The first time I saw her bald head was on her birthday (#78!). Despite the fact that she had to endure “double chemo” instead of celebrating, she was in great spirits. In fact, she whipped off her hat and wore a birthday tiara on her bald head during the entire chemo session with the biggest smile on her face. It brought smiles to the other chemo patients as well. That’s just the type of woman my grandmother is.
For the last several months, my grandmother has tried to stay away from crowds due to her weakened immune system. However, she is slowly transitioning back into a more active lifestyle and is seizing the day more and more. We have a big family wedding coming up in a few weeks, where she will see much of our extended family for the first time since getting diagnosed. I know a Murfee scarf would be the perfect addition to her outfit. My grandmother does not want to be perceived as sick or frail (she still goes to the gym almost everyday!) and the Murfee scarf would reflect just as alive and bright as she is on the inside.
My prayers go out to everyone fighting cancer and their families.
What an amazing story. How brave your grandmother is! After seeing my grandmother go through only 1 round of chemo, I can’t imagine what it would be like to have those treatments indefinitely. Your story especially struck me when you mentioned her auburn hair. I have red in my hair, although mine is more strawberry blonde. You can’t keep a girl with red in her hair down! We can be feisty! I’m glad to hear that she’s able to get out and interact with family and friends again. Y’all are in my prayers.
I am so thankful I have never had to fight cancer but I have had to fight for my life. 2 years ago I had a massive blood clot and Pulmonary embolism and spent 3 months in the hospital, resulting from a surgery I had to remove 17 cms of cysts from my ovaries (I lost the entire left ovary and fallopian tube and a quarter of the other). At 17 I was facing a fight that I never could have imagined but because of the love of my family and friends I have been pushing through it. Without the support of the women in my life I would not have been able to fight like I did–you seem very lucky to have such wonderful friends and family in your life! I still have constant pain in one of my legs and my college and career plans have totally changed but I am so happy that I have made it this far. I wish you nothing but luck and my thoughts and prayers are with you. It is incredibly difficult to fight a fight like this but don’t be discouraged! You’ll look back in a year or two and realize what an amazing feat you have accomplished and being healthy again is worth every second of suffering and difficulty!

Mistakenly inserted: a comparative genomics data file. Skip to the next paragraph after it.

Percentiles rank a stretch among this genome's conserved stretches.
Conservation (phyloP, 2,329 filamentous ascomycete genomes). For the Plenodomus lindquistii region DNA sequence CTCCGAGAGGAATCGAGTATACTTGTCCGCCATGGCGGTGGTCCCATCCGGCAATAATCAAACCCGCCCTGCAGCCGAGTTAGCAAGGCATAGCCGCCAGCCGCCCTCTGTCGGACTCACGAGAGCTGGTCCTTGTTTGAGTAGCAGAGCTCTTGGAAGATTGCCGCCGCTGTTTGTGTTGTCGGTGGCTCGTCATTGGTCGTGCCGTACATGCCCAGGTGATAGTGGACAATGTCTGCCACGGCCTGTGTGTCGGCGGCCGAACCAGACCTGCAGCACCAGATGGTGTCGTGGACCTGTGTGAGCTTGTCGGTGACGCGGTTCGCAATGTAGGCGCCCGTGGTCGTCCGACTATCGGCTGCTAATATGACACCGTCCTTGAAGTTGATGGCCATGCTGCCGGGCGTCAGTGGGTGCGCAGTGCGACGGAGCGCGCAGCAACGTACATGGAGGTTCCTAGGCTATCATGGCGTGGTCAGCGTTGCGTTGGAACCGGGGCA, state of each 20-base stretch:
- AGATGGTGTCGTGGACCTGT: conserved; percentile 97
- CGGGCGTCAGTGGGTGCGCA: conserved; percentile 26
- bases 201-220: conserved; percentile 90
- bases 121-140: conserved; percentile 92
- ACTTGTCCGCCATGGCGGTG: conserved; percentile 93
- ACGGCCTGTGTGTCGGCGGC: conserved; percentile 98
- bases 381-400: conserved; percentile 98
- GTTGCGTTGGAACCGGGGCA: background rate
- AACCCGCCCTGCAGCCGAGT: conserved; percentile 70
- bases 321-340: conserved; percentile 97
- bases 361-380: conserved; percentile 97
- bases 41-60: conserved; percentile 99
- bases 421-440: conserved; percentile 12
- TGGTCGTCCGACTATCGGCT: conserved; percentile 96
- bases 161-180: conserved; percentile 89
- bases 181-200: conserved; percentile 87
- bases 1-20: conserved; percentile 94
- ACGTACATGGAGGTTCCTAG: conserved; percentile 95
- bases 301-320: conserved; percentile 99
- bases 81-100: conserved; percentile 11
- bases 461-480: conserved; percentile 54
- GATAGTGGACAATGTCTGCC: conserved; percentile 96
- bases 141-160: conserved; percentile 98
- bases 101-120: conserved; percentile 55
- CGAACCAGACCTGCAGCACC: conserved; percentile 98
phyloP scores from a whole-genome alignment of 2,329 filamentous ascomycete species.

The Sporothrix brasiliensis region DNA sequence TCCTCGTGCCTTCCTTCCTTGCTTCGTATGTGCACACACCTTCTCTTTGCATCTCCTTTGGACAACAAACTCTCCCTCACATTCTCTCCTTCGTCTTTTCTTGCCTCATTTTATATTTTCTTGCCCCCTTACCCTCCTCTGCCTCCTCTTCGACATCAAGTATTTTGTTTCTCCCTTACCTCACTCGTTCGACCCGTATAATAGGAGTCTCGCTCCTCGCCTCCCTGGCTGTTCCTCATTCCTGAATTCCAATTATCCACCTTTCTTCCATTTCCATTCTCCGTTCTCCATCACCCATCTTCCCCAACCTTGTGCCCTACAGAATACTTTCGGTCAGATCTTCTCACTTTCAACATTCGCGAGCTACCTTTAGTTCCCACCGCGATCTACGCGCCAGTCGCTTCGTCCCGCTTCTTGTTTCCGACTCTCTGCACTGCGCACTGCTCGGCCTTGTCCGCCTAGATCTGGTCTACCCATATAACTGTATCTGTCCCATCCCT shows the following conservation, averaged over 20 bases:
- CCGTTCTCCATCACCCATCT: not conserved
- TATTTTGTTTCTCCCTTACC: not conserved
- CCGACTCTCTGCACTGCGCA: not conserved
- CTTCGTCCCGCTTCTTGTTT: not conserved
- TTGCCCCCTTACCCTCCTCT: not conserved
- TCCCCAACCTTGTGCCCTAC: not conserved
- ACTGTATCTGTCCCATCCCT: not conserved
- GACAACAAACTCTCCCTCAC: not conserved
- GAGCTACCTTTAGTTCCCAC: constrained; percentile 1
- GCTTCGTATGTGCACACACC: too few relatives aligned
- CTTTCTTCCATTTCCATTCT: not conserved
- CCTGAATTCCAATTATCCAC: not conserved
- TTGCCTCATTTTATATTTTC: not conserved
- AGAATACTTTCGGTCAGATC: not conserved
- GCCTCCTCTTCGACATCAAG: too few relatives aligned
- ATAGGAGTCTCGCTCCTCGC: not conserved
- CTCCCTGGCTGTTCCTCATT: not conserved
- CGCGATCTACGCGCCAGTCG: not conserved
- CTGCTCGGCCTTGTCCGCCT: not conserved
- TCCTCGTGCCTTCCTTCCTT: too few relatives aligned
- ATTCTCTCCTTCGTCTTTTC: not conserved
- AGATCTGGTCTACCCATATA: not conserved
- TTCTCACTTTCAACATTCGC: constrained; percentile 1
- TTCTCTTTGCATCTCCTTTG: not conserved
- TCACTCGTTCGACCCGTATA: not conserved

My thoughts and prayers are with you and your family!!!
I also stumbled upon this story from the Lilly facebook page. It is always enlightening to hear stories such as Kaylee’s. I can relate, as cancer has affected my family imensely over the last 5 months. My grandfather was the first to have cancer, being diagnosed in early February. His prognosis is good and he has just finished his radiation treatments at 83 years young.
Just a few weeks later though, I recieved more bad news while away at college. My mother, my best friend, was also diagnosed with cancer. Her cancer was stage 2 breast cancer and after a lumpectomy, they found it had spread to a lymph node. She is now 3/8ths of the way through her chemotherapy and has lost almost all of her hair. She has a wig, but living in Charleston brings warm temperatures making it uncomfortable for my mom to wear the wig. She tries to be positive about the situation but waking up everyday with less and less hair is quite disheartening.
Through everything, I have learned that cancer is not something I would wish on anyone. It has done a number on my family but with faith and perserverance, a family can defeat it. Being Lilly lovers, my mom and I always try to lead the “colorful life,” and a scarf looks like a great way to mask a bald head and a sad heart!
I will be praying for Kaylee and all the other people who’s stories have been shared. Chemotherapy is a long road but I know everyone has the strength to persevere. I have told my mom countless times how beautiful she looks without hair and how I would gladly wear something so that I was in her shoes! Thank you for sharing this story and I am happy that I stumbled upon your website.